How to create an Oasis

By DtE staff on Sept. 12, 2019 in Environment and Ecology

Mixing it up to save Banni grasslands

Pastoral communities are fighting invasive species in Gujarat's Banni grasslands by using a combination of seeds that can withstand heavy, normal and low rainfall

Gujarat’s pastoral Maldhari community is trying to revive the Banni grasslands that are fast degrading due to the onslaught of invasive plant species Prosopis julifora. The members, along with non-profit Sahjeevan, started a
project earlier this year where they are replacing the invasive species they call gando babool with mixed varieties of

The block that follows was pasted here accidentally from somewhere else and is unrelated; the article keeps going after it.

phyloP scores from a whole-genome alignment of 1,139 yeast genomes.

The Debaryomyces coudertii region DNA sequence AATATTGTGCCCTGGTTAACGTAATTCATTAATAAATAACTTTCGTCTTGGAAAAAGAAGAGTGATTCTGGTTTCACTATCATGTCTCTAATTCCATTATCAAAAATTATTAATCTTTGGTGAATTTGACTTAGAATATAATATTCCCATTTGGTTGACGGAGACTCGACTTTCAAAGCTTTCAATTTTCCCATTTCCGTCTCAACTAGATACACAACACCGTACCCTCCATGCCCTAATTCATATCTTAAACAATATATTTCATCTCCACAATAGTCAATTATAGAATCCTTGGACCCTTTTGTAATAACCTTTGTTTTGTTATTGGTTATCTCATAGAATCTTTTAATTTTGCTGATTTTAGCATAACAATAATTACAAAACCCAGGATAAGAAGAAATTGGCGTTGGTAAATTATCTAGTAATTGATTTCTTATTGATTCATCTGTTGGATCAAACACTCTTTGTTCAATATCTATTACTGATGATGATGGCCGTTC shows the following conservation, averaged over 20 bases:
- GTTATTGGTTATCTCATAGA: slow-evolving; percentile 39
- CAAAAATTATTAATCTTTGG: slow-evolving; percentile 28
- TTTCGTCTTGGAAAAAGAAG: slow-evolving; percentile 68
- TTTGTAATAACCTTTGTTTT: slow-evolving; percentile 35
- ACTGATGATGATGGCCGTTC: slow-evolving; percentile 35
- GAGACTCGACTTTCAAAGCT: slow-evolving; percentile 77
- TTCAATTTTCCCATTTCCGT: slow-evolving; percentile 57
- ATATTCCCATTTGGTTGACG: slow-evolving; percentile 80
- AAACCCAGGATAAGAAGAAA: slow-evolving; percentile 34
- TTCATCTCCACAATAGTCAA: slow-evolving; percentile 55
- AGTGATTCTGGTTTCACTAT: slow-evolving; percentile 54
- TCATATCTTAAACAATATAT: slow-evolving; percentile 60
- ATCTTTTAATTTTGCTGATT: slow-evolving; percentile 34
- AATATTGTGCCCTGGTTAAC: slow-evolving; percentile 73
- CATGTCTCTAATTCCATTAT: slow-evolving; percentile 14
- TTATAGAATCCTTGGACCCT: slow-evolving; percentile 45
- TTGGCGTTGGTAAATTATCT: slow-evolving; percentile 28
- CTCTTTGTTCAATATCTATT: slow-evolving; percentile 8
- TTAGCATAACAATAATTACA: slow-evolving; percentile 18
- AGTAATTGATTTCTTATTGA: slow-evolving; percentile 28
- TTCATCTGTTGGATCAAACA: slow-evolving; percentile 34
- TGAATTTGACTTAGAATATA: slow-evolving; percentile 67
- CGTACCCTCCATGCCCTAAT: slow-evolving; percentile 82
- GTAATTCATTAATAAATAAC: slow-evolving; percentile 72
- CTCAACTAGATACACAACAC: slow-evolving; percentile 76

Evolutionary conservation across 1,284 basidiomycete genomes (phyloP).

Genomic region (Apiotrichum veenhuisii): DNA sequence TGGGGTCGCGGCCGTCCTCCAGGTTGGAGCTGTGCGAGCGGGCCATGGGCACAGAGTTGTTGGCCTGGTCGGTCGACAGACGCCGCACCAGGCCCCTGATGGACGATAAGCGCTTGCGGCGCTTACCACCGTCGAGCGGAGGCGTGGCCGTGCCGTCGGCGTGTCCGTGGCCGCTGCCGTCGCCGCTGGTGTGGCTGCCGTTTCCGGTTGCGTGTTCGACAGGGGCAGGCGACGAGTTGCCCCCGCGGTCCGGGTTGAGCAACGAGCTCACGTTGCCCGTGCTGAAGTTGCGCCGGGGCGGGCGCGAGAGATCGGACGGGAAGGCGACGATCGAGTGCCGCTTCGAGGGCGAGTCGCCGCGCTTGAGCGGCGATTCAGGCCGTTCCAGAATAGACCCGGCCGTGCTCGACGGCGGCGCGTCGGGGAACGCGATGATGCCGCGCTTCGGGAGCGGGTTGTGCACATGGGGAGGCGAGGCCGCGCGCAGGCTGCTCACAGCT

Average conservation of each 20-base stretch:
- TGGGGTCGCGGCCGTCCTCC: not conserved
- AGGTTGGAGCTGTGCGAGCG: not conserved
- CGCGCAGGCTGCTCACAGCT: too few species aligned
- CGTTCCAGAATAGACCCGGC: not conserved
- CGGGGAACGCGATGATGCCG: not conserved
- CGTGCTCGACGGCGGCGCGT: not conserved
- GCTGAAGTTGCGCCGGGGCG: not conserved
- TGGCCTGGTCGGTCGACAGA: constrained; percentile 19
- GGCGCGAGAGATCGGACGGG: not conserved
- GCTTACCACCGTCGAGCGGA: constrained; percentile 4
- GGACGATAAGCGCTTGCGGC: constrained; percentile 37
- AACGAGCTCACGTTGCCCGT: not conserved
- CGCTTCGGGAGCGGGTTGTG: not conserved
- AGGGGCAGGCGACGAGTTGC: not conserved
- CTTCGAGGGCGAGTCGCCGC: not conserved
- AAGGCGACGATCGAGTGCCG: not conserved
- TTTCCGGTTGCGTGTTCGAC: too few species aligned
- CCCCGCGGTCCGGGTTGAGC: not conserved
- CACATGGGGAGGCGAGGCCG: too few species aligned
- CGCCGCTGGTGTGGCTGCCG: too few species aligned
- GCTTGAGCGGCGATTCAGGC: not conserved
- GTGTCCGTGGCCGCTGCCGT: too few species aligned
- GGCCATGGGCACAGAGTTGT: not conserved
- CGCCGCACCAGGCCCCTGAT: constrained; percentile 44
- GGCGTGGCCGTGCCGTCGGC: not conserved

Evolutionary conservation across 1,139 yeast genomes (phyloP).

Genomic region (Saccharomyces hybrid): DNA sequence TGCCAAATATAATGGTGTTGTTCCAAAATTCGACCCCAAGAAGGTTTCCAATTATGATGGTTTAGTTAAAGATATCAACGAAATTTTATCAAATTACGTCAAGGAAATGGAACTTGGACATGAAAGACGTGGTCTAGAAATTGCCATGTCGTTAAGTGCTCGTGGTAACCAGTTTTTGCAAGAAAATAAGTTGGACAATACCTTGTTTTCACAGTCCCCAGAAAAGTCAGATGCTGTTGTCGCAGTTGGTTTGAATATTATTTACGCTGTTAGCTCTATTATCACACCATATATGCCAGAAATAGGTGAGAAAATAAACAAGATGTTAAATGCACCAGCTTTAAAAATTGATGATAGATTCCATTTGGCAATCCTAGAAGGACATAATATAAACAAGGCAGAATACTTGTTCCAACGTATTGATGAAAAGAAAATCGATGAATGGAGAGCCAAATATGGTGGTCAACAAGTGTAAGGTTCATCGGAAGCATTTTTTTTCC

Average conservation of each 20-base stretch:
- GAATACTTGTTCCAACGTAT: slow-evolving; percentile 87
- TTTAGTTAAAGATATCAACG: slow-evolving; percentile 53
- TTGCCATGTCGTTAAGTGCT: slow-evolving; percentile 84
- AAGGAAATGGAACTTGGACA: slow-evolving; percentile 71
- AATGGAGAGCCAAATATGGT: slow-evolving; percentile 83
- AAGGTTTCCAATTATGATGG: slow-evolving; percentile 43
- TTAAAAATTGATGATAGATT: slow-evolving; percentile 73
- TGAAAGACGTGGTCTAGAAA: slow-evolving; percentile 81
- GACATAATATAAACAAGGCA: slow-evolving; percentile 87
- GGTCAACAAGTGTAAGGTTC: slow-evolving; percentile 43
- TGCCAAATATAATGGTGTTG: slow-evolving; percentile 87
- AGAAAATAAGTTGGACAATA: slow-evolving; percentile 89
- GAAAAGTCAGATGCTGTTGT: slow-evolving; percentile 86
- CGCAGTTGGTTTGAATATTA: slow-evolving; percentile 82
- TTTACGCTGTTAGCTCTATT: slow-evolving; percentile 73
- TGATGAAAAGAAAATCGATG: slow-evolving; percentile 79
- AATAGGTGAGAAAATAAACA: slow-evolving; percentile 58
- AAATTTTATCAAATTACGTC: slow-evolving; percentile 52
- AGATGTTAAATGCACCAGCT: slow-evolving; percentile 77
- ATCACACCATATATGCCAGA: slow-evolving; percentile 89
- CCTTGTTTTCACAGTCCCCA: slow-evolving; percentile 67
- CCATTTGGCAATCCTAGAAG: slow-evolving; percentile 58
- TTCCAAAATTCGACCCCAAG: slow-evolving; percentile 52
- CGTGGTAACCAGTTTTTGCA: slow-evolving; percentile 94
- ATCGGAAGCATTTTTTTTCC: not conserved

native seeds in six plots spread over 125 hectares (ha). “Rainfall is erratic. So we are using a seed mix that can
withstand heavy, normal and low rainfall,” says Pankaj Joshi of Sahjeevan.

They are also reclaiming the grassland portions where some of the community members started illegal farming. “We are sowing small pellet balls of mixed seeds, manure, soil and water in 15 ha,” says Joshi. The members are also sensitising the young members of the community to draw them back to livestock rearing.

First published by Down to Earth on 7 Sep. 2019 as part of How to Create an Oasis



Story Tags: indigenous, seeds, seed saving movement, seed savers, seed diversity, secure livilihoods, Restoration, Gujarat, environmental stress, environmental issues, grassland, traditional, rural economy

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